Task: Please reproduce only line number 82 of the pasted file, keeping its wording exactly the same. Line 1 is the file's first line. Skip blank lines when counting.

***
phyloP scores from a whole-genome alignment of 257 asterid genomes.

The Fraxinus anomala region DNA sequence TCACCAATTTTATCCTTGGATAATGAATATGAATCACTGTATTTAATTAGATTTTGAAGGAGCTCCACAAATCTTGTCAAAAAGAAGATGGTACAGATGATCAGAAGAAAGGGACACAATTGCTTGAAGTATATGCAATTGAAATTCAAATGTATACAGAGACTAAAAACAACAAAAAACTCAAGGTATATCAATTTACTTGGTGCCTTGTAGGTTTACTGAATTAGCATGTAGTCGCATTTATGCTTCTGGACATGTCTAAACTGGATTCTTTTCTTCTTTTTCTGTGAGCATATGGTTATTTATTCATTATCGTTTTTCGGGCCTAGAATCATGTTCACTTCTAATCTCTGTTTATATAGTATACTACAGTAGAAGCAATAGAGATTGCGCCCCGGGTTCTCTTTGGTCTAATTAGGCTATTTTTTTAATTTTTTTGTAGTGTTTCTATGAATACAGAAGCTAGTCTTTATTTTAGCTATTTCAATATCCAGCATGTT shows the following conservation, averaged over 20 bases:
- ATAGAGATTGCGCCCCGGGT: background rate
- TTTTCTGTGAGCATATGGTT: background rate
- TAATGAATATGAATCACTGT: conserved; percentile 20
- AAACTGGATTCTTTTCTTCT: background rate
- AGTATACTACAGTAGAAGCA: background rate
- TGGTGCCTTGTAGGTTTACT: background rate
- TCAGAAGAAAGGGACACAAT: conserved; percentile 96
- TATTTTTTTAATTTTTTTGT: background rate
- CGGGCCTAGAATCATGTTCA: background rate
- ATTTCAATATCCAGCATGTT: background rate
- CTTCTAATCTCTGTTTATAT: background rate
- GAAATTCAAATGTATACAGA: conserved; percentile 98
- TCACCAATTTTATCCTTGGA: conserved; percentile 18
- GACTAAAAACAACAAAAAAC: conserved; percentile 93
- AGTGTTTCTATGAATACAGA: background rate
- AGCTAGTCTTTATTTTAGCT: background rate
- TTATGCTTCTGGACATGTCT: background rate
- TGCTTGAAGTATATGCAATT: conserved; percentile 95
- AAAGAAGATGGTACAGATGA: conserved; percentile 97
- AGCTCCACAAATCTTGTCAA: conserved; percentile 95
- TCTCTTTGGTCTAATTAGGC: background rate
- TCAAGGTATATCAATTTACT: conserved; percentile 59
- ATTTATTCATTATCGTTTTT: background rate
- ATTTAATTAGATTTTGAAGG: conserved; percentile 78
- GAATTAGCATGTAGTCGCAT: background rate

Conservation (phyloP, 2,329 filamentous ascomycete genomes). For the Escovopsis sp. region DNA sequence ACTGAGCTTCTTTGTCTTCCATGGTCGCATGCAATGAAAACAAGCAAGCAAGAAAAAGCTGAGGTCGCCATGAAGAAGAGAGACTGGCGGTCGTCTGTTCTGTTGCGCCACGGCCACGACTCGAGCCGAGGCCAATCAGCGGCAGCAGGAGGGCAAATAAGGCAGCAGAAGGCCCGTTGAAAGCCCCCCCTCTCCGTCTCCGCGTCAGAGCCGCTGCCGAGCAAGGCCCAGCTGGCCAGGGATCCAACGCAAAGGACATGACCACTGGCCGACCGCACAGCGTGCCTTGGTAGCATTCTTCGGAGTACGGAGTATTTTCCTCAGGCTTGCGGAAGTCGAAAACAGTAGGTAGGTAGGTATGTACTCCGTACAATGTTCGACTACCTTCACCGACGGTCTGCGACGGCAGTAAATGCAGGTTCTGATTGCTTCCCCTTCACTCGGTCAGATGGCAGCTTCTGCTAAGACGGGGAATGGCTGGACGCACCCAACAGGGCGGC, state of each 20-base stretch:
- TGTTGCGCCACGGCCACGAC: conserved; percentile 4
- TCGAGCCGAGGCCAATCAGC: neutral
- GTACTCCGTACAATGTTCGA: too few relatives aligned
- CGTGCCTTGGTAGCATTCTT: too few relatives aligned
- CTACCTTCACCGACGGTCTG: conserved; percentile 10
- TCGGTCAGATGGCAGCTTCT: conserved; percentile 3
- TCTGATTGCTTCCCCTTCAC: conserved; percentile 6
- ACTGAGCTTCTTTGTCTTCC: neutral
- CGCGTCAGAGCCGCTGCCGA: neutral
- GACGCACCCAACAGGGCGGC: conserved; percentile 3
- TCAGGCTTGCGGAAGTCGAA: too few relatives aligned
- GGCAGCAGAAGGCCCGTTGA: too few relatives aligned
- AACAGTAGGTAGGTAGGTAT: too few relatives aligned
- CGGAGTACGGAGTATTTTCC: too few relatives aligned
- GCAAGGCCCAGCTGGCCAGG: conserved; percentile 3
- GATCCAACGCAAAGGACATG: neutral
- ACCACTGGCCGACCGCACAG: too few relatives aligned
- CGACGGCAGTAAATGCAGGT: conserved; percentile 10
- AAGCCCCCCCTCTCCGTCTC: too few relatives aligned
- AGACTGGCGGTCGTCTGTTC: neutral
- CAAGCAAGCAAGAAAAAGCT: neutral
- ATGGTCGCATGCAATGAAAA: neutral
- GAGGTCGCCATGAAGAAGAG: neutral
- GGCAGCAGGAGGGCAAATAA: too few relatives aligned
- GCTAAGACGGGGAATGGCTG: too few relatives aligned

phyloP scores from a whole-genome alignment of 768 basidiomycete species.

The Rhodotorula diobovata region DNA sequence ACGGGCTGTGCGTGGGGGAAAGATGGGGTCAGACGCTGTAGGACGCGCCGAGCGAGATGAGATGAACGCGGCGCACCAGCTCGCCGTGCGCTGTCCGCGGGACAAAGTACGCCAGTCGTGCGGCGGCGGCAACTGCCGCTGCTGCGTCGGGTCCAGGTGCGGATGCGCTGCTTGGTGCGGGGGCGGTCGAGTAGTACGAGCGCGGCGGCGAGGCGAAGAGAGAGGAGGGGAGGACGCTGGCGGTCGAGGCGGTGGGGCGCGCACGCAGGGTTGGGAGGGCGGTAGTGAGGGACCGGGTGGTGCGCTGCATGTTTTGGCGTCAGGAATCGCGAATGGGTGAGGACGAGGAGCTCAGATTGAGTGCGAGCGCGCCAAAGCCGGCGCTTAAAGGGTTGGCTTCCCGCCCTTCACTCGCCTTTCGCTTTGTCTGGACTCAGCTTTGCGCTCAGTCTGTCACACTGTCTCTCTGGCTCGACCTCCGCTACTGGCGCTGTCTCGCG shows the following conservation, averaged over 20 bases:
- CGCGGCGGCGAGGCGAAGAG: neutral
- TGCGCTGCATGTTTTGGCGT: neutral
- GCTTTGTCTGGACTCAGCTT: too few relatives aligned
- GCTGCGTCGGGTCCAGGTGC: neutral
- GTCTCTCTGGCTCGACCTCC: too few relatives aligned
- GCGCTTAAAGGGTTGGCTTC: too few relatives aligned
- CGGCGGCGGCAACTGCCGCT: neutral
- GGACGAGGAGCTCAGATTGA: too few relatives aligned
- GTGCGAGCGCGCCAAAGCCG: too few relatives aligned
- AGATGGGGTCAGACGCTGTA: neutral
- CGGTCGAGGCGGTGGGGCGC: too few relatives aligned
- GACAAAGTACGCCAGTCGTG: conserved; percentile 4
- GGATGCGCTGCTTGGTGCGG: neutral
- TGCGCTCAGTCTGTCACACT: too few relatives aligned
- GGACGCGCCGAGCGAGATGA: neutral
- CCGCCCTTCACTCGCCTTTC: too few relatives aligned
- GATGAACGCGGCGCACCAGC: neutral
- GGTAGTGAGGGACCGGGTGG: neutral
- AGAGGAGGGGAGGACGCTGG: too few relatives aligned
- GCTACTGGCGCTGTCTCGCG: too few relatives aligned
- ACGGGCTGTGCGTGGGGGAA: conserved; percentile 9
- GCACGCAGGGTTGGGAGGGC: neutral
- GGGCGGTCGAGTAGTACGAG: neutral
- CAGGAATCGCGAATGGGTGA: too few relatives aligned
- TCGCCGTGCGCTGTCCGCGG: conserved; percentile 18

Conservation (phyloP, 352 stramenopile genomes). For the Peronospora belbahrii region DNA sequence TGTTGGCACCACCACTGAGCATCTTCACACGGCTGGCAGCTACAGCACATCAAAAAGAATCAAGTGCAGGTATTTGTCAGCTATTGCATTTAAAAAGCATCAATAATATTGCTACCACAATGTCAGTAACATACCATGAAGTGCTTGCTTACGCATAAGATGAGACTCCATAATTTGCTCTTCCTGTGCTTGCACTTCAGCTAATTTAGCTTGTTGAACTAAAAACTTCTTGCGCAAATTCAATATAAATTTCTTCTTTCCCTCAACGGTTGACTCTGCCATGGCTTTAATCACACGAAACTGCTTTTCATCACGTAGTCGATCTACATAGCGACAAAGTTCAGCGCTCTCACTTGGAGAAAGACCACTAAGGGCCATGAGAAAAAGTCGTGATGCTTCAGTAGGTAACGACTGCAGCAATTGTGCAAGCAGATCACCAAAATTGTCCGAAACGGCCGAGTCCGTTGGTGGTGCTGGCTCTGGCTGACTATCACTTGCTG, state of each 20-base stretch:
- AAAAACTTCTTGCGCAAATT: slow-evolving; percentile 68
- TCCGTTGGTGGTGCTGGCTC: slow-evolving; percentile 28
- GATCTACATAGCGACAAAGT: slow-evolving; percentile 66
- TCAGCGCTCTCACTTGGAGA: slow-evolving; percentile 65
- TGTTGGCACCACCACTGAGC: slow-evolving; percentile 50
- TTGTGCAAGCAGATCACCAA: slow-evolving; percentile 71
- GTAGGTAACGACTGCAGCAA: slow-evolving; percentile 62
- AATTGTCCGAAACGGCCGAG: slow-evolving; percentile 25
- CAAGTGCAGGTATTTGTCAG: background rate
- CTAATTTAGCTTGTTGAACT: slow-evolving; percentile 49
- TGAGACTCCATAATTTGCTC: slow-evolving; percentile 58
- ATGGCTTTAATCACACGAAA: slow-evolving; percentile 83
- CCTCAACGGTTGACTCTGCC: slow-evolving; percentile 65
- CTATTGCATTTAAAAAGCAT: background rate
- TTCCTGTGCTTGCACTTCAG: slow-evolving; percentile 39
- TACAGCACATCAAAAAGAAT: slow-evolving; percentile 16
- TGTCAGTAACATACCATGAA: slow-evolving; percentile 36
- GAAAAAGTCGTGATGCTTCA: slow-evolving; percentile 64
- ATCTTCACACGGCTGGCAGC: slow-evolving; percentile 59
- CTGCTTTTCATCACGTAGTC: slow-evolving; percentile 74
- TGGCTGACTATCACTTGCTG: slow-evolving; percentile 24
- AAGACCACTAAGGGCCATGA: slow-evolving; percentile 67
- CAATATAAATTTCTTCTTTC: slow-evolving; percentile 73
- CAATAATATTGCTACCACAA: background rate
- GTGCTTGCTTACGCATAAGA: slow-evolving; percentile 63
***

- AAAAACTTCTTGCGCAAATT: slow-evolving; percentile 68